Thomas Edison set up research and manufacturing facilities in several different locations, but Menlo Park is the only place where a tradition of commemoration has become established. For almost 90 years, Edison’s colleagues and admirers from across America and around the world have singled out Menlo Park as the place to build monuments and pay respects to his memory. Two memorial tablets and two towers have been erected since 1925, the second of which is the iconic Thomas Alva Edison Memorial Tower, built in 1937. Topped by an enormous light bulb, the Art Deco Tower has quite literally been a beacon for the community for decades, and every year on the Sunday afternoon before Edison’s birthday, on February 11, members of Menlo Park’s volunteer fire department lay a wreath at its base.
The following excerpt is taken from the introduction of Watson and Henry Associates’ 1994 Condition Assessment Survey Report for Thomas A. Edison Memorial Tower. The present, permanent Thomas A. Edison Memorial Tower was designed in 1937 by Gabriel Francois Massena and Alfred F. duPont of Wilmington, Delaware. Other notable commissions of the firm of Massena and duPont include the Sunken Garden and Carillon Tower at Nemours, Delaware; the United States Post Office, Wilmington, Delaware; the United States Federal Building, Wilmington, Delaware; and the City Hospital, Wilmington, Delaware. Massena and duPont chose the Art Deco style for the Tower shaft, which tapers upward to the monumental replica of Edison’s first practical incandescent bulb. The effect is to focus attention upward to the light at the top, as well as enhance the sense of height and monumentality. A brochure, published in 1938, the year of completion and dedication of the Tower, contains the following description:
In designing and selecting materials to be used in the construction of the Tower, great care was taken to use masses and lines which should be as effective in sunlight as at night in the rays of the floodlights. The effect retains the monumental bulb as the main feature of the Tower. A group of eight buttresses rising from the ground to the bulb emphasizes its dominant importance and catch the beams from the floodlights concealed at the top of the dark columns.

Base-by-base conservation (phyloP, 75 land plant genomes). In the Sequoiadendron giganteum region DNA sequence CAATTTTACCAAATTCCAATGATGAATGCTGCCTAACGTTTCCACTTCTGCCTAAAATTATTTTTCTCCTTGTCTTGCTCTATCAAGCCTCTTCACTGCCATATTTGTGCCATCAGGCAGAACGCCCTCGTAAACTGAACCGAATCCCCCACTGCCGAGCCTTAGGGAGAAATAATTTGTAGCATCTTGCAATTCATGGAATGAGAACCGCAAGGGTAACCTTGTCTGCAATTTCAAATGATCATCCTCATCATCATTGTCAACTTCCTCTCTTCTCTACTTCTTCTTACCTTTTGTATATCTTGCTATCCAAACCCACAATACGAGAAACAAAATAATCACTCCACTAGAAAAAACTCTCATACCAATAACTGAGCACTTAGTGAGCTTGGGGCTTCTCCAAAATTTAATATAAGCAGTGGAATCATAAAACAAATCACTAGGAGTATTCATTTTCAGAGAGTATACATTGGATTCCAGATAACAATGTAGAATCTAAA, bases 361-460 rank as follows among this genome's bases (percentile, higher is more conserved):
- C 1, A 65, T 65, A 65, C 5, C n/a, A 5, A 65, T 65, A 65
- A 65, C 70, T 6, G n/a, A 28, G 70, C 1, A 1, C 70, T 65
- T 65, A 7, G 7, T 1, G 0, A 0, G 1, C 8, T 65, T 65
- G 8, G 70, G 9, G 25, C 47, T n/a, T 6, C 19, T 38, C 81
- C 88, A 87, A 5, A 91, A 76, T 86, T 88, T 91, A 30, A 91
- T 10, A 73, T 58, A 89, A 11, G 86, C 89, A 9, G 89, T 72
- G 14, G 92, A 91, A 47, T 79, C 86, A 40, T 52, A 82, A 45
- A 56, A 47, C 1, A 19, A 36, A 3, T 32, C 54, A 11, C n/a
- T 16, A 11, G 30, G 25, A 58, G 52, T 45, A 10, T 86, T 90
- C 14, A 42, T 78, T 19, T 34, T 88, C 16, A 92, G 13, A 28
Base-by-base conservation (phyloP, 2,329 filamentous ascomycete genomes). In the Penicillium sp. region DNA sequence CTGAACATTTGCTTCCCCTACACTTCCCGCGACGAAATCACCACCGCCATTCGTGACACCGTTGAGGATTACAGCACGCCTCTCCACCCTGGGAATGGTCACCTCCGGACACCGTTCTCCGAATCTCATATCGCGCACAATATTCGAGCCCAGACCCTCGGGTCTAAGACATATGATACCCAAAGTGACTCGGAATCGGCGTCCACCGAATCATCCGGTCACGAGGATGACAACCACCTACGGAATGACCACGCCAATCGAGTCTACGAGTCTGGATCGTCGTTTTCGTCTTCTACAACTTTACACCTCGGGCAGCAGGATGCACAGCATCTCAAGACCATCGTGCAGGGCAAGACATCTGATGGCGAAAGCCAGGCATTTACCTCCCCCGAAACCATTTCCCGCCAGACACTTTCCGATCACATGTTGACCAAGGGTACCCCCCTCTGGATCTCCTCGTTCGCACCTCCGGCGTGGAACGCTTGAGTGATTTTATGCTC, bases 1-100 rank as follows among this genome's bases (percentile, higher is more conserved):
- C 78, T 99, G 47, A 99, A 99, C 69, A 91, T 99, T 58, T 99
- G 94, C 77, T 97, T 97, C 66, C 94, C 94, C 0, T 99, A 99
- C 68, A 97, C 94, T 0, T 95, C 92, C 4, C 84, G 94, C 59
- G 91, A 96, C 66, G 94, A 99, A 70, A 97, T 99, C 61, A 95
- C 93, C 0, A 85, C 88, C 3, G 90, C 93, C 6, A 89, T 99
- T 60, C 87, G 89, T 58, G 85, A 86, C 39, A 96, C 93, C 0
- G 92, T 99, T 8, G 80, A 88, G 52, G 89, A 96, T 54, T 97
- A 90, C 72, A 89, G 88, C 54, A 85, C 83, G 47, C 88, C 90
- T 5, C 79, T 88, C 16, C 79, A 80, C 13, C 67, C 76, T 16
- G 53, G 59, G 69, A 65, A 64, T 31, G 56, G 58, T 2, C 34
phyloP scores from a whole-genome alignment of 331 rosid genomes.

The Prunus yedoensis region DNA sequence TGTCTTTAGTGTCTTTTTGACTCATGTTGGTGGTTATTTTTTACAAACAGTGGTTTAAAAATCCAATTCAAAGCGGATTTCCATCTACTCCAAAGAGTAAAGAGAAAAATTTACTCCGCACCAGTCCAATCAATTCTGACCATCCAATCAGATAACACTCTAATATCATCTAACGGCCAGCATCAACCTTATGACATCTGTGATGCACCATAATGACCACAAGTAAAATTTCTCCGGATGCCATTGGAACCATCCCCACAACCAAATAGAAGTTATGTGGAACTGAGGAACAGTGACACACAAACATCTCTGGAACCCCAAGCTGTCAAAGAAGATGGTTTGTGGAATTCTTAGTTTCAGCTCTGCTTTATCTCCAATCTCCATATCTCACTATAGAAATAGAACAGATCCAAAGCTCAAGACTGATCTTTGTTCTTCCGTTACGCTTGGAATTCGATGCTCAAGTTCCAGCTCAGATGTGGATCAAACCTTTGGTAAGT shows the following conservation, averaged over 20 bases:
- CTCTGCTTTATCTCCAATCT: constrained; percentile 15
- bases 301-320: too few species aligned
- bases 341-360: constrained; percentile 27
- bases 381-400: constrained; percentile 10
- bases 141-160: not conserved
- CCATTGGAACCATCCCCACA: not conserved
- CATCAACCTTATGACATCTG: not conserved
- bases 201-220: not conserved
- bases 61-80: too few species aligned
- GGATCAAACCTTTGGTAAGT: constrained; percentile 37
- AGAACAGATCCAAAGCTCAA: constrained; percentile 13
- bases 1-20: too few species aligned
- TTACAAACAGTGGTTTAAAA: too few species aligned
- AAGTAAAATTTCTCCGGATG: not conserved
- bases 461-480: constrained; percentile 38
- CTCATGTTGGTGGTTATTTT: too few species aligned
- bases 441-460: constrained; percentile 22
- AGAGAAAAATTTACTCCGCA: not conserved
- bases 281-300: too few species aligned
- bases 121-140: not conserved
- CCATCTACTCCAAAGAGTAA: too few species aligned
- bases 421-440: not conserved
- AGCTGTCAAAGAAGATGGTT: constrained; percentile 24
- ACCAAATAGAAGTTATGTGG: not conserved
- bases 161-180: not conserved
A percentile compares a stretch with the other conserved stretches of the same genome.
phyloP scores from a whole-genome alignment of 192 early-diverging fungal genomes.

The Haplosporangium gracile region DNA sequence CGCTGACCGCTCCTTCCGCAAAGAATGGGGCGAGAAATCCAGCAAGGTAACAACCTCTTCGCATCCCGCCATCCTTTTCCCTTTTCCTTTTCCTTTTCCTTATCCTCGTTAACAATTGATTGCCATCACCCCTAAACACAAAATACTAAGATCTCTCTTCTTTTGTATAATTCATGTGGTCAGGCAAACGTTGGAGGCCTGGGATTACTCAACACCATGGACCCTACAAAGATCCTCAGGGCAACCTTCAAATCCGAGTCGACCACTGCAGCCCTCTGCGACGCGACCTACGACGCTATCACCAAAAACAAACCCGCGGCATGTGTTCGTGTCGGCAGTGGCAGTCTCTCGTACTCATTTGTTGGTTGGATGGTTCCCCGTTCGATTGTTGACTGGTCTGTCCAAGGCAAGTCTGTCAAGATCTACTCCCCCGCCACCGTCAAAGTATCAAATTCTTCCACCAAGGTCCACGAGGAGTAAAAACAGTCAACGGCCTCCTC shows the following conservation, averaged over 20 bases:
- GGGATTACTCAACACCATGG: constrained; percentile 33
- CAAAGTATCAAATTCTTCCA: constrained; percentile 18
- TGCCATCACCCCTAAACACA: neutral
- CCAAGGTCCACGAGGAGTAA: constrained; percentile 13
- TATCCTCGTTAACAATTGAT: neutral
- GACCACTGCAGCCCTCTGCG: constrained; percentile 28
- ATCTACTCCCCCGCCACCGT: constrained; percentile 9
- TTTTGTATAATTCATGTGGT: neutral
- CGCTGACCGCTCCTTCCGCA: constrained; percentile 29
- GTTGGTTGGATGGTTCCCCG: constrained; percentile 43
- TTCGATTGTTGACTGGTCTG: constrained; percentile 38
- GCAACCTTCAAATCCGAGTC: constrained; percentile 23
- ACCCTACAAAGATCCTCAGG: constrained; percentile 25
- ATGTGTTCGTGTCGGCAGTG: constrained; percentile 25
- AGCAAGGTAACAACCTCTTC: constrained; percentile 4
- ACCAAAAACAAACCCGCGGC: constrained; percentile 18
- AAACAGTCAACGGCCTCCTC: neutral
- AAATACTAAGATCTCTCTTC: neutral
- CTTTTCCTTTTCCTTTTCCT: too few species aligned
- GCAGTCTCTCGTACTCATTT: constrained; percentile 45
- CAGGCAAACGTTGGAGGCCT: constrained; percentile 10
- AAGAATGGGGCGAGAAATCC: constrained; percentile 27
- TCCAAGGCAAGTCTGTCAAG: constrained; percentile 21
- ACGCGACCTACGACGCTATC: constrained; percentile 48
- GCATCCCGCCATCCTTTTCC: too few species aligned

The choice of aggregate on the concrete facings—glittering quartz and ceramic—was specially treated so that the many faceted particles are intensified at night. The Tower also represents the most successful treatment of reinforced concrete as finished material, a material in which Mr. Edison was deeply interested. The precast reinforced concrete facing units, which are two inches thick, were erected in successive stages and fastened to the interior wooden frames with steel anchors. Concrete then was poured between the facing units and the frames, producing perfect anchorage and a completely monolithic construction of the entire Tower. At the top sixteen anchor bolds are imbedded in the concrete, to which is attached the steel framework for the glass bulb. This bulb is the first circular casting work ever produced in the glass industry.1